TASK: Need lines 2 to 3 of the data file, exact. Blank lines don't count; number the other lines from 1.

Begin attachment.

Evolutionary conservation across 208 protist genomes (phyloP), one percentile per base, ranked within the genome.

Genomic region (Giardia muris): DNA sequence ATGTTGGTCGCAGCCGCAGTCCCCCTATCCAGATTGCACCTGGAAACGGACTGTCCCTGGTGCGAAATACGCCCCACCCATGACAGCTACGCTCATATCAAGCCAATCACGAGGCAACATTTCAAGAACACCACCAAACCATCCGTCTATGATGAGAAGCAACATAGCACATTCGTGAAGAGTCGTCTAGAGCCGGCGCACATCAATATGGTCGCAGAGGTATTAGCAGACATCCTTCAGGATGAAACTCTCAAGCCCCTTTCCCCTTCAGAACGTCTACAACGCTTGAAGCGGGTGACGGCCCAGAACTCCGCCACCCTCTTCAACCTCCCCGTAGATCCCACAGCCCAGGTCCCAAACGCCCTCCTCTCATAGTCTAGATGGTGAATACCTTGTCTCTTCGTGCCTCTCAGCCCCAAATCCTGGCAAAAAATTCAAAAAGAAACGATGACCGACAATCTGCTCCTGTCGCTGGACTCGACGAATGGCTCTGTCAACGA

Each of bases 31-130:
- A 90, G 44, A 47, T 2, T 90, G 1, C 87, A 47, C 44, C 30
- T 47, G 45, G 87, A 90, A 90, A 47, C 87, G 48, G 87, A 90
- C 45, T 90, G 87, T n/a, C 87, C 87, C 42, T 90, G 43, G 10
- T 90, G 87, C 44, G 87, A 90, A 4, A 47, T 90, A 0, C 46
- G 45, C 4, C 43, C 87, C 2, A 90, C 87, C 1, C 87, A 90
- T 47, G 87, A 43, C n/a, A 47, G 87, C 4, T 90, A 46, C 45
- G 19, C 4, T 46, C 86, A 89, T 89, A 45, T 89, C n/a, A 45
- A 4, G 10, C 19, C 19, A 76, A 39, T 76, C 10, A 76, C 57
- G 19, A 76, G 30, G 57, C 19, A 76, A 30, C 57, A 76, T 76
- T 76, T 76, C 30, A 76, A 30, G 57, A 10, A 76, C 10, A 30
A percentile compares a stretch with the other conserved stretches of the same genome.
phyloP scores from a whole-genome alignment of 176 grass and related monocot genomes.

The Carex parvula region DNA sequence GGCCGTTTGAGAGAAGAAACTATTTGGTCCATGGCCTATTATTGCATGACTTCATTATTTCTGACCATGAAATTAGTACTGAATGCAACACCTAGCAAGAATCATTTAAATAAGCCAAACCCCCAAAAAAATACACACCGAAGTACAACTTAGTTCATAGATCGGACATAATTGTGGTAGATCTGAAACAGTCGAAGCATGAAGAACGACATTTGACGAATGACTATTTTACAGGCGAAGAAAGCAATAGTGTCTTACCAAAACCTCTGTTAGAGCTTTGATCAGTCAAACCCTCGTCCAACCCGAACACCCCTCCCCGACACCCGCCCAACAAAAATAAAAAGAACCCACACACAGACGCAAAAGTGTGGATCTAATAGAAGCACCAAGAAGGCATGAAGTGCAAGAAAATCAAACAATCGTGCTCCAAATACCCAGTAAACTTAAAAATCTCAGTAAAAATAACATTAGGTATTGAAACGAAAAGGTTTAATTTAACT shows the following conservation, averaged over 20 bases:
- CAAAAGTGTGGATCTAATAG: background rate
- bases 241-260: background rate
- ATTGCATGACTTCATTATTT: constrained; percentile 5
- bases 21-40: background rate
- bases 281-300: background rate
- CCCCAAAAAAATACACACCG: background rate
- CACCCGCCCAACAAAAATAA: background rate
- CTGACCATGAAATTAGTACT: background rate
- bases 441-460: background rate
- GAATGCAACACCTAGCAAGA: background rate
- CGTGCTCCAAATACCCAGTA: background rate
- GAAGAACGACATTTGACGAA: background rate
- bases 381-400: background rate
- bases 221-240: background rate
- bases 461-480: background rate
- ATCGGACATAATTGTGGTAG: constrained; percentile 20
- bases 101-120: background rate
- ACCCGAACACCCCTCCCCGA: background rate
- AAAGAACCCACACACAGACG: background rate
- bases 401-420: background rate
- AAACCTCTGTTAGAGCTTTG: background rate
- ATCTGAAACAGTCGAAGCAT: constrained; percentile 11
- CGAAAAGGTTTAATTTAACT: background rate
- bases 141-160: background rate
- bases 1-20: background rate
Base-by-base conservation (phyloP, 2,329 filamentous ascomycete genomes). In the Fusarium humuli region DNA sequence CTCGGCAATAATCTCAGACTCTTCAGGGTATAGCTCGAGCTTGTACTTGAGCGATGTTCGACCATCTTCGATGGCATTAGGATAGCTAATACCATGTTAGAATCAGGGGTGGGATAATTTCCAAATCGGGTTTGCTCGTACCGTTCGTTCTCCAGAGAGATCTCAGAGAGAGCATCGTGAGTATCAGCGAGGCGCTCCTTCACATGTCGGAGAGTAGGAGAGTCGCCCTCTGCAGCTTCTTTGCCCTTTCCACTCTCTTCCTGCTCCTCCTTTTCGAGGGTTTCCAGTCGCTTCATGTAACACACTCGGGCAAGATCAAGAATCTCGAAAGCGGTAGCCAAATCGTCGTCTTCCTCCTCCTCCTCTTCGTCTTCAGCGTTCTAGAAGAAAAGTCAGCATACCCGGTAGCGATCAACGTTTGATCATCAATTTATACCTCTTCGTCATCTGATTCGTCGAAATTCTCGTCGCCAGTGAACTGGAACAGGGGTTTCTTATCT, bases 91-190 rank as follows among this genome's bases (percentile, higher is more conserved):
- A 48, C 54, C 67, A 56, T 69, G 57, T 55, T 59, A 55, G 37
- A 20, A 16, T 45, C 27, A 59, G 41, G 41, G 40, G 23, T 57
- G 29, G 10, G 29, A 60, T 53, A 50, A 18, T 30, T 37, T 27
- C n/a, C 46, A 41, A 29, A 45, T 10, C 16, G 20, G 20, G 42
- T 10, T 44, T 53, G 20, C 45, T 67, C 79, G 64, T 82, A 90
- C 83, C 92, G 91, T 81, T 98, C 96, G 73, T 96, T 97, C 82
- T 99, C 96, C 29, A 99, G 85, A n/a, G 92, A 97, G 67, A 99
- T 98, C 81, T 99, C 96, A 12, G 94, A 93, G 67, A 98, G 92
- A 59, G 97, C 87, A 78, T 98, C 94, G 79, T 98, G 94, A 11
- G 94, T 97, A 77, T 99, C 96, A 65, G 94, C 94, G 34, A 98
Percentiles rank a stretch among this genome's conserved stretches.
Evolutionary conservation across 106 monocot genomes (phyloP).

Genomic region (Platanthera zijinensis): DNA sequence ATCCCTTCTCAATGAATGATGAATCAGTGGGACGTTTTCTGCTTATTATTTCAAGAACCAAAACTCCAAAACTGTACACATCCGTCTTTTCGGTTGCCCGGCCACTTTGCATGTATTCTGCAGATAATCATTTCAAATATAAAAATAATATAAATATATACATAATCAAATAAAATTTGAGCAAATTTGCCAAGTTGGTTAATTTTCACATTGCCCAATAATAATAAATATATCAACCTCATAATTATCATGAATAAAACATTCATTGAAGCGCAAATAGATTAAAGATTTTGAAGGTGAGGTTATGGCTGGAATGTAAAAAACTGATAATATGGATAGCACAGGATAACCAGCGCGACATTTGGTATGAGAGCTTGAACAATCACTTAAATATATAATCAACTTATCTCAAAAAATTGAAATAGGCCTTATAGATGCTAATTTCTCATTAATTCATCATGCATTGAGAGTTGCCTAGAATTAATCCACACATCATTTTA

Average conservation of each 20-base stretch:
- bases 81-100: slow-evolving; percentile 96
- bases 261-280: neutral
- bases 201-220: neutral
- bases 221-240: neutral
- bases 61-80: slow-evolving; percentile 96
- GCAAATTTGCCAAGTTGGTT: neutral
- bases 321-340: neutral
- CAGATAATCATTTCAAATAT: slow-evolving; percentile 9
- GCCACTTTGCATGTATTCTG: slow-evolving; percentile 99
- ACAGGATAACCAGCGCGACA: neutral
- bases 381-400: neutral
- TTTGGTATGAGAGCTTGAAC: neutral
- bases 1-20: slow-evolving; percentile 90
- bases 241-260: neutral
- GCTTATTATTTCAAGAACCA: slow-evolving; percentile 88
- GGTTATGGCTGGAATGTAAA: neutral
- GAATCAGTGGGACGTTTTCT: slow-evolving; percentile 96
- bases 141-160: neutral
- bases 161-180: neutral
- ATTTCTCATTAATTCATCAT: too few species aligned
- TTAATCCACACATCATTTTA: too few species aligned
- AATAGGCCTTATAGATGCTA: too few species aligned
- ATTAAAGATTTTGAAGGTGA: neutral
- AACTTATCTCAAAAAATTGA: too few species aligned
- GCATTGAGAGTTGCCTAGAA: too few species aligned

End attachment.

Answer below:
Genomic region (Giardia muris): DNA sequence ATGTTGGTCGCAGCCGCAGTCCCCCTATCCAGATTGCACCTGGAAACGGACTGTCCCTGGTGCGAAATACGCCCCACCCATGACAGCTACGCTCATATCAAGCCAATCACGAGGCAACATTTCAAGAACACCACCAAACCATCCGTCTATGATGAGAAGCAACATAGCACATTCGTGAAGAGTCGTCTAGAGCCGGCGCACATCAATATGGTCGCAGAGGTATTAGCAGACATCCTTCAGGATGAAACTCTCAAGCCCCTTTCCCCTTCAGAACGTCTACAACGCTTGAAGCGGGTGACGGCCCAGAACTCCGCCACCCTCTTCAACCTCCCCGTAGATCCCACAGCCCAGGTCCCAAACGCCCTCCTCTCATAGTCTAGATGGTGAATACCTTGTCTCTTCGTGCCTCTCAGCCCCAAATCCTGGCAAAAAATTCAAAAAGAAACGATGACCGACAATCTGCTCCTGTCGCTGGACTCGACGAATGGCTCTGTCAACGA

Each of bases 31-130: